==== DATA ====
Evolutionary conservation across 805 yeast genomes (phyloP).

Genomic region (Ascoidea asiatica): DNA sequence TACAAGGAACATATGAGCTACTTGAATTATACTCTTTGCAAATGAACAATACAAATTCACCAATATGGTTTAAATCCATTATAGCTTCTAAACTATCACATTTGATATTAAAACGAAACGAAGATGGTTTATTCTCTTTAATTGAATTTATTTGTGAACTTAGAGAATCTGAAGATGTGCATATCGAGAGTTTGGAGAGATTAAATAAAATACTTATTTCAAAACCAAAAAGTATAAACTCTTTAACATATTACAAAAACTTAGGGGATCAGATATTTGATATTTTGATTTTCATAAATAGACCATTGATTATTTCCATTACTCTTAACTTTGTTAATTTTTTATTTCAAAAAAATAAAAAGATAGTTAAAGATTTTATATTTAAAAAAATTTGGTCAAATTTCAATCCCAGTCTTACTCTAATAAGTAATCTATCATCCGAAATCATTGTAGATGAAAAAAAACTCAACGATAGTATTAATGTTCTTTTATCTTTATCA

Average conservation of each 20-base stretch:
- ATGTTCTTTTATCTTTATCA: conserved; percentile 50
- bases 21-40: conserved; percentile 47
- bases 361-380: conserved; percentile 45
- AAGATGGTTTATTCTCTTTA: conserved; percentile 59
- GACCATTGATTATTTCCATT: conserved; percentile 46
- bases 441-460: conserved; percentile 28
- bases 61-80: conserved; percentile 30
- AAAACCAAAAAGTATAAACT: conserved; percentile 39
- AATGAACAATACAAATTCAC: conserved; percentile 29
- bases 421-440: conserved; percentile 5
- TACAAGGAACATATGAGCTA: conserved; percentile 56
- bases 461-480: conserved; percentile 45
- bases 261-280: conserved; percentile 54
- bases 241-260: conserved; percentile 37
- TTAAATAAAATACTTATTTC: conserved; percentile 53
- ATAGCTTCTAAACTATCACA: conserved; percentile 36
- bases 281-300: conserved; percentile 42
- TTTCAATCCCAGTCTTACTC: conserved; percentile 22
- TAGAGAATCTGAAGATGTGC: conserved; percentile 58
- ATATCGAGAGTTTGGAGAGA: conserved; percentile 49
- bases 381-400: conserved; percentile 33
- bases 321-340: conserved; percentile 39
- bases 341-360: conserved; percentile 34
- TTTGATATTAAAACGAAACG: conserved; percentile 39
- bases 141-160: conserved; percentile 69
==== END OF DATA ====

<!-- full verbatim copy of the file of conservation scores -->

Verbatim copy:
Evolutionary conservation across 805 yeast genomes (phyloP).

Genomic region (Ascoidea asiatica): DNA sequence TACAAGGAACATATGAGCTACTTGAATTATACTCTTTGCAAATGAACAATACAAATTCACCAATATGGTTTAAATCCATTATAGCTTCTAAACTATCACATTTGATATTAAAACGAAACGAAGATGGTTTATTCTCTTTAATTGAATTTATTTGTGAACTTAGAGAATCTGAAGATGTGCATATCGAGAGTTTGGAGAGATTAAATAAAATACTTATTTCAAAACCAAAAAGTATAAACTCTTTAACATATTACAAAAACTTAGGGGATCAGATATTTGATATTTTGATTTTCATAAATAGACCATTGATTATTTCCATTACTCTTAACTTTGTTAATTTTTTATTTCAAAAAAATAAAAAGATAGTTAAAGATTTTATATTTAAAAAAATTTGGTCAAATTTCAATCCCAGTCTTACTCTAATAAGTAATCTATCATCCGAAATCATTGTAGATGAAAAAAAACTCAACGATAGTATTAATGTTCTTTTATCTTTATCA

Average conservation of each 20-base stretch:
- ATGTTCTTTTATCTTTATCA: conserved; percentile 50
- bases 21-40: conserved; percentile 47
- bases 361-380: conserved; percentile 45
- AAGATGGTTTATTCTCTTTA: conserved; percentile 59
- GACCATTGATTATTTCCATT: conserved; percentile 46
- bases 441-460: conserved; percentile 28
- bases 61-80: conserved; percentile 30
- AAAACCAAAAAGTATAAACT: conserved; percentile 39
- AATGAACAATACAAATTCAC: conserved; percentile 29
- bases 421-440: conserved; percentile 5
- TACAAGGAACATATGAGCTA: conserved; percentile 56
- bases 461-480: conserved; percentile 45
- bases 261-280: conserved; percentile 54
- bases 241-260: conserved; percentile 37
- TTAAATAAAATACTTATTTC: conserved; percentile 53
- ATAGCTTCTAAACTATCACA: conserved; percentile 36
- bases 281-300: conserved; percentile 42
- TTTCAATCCCAGTCTTACTC: conserved; percentile 22
- TAGAGAATCTGAAGATGTGC: conserved; percentile 58
- ATATCGAGAGTTTGGAGAGA: conserved; percentile 49
- bases 381-400: conserved; percentile 33
- bases 321-340: conserved; percentile 39
- bases 341-360: conserved; percentile 34
- TTTGATATTAAAACGAAACG: conserved; percentile 39
- bases 141-160: conserved; percentile 69